With its technicolor sets, an extravagant plot, and wild costumes, Squid Game might seem like a dystopian fantasy more set in the same fictional universe as The Hunger Games.
The nine-part series follows a group of desperately indebted Koreans who agree to compete to the death for a cash prize.
The game is seen by gloomy and tired billionaires making bets on the contestant’s winner.
Since its worldwide release in September, Squid Game has shattered records to become the most-watched Netflix show in its history.
But for many South Koreans, the Netflix home series isn’t just fascinating entertainment.
Behind the violence and horror, he has captured long-standing anxieties and brought them to life on screen.
It has also sparked a debate in South Korea over the explosion of personal debt and the widening inequality that this nation consumes.
The plot of Squid Game, which pits the oppressed against each other as entertainment for the rich is the perfect allegory for modern Korean society, according to Sung-Ae Lee.
“Competition between the powerful and the powerless is delegated to competition between the powerless,” Korean drama expert Macquarie University told ABC.
Many Koreans are drowning in debt
The economic transformation of South Korea since 1953 is astonishing.
From the brutality of Japanese colonial rule and after the devastation of Korea’s fratricidal war, the country is now the world’s tenth largest economy.
It has been heralded as one of the great success stories of development and experts are studying the rise of Korea to see what those countries that have yet made the transition can learn.
However, this economic boom has come at no cost.
While some Koreans amass impressive wealth, there is great resentment in the country by those who feel they have been left behind.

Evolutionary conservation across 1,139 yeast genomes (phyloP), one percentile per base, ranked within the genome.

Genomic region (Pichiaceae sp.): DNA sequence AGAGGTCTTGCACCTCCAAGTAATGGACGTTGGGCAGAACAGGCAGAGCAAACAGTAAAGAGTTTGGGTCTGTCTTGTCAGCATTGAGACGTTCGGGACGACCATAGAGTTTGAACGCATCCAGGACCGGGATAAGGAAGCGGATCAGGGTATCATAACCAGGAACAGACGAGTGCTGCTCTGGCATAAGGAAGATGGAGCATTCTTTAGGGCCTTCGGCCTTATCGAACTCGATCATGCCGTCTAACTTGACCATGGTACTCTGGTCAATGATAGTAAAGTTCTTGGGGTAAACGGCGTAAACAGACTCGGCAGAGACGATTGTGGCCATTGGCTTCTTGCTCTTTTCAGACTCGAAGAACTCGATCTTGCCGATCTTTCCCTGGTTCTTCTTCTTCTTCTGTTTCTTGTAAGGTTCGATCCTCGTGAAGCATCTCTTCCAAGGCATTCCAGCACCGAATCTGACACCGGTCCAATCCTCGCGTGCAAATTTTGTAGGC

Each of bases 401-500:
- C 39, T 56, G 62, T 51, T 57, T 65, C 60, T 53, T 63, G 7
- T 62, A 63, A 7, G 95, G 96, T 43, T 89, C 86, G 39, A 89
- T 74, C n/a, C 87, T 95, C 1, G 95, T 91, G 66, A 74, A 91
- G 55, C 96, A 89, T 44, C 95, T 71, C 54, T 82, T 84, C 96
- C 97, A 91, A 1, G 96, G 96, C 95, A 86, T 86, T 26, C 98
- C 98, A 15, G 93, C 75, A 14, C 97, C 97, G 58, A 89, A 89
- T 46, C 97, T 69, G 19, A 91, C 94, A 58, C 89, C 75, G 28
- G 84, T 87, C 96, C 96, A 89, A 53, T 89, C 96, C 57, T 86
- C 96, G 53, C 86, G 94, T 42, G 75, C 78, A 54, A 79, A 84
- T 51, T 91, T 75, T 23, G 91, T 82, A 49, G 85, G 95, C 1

Korea’s lower working class complains about the conditions in which they work.
The unions claim that many are literally worked to death.
In Squid Game, the recurring motivation of the characters is laden with mountains of debt and the feeling of having no way out.
For Koreans, this feeling of despair, as debt threatens to consume them, reaches a nervous point.
Household debt in South Korea has skyrocketed in recent years.
It now exceeds 100 percent of its gross domestic product, which means South Koreans owe as much as the entire country produces each year.
As a debt balloon, there is a growing percentage of the population that exists in a dangerous financial situation.
“Inequality is on the rise,” said Professor Choi Young-jun of Yonsei University in Seoul.
“[And it’s] not only income inequality, but also increasing asset inequality. “
So how did Korea get into this financial mess?
The dangers of climbing the stairs of the property
It’s no coincidence that the screenwriters of Squid Game made sure that most of the participants in the brutal game were between 20 and 30 years old.
This is the population that has the most debt in relation to its income in South Korea.
Many of them borrow large amounts because they are desperately trying to enter a real estate market that makes Australia look healthy.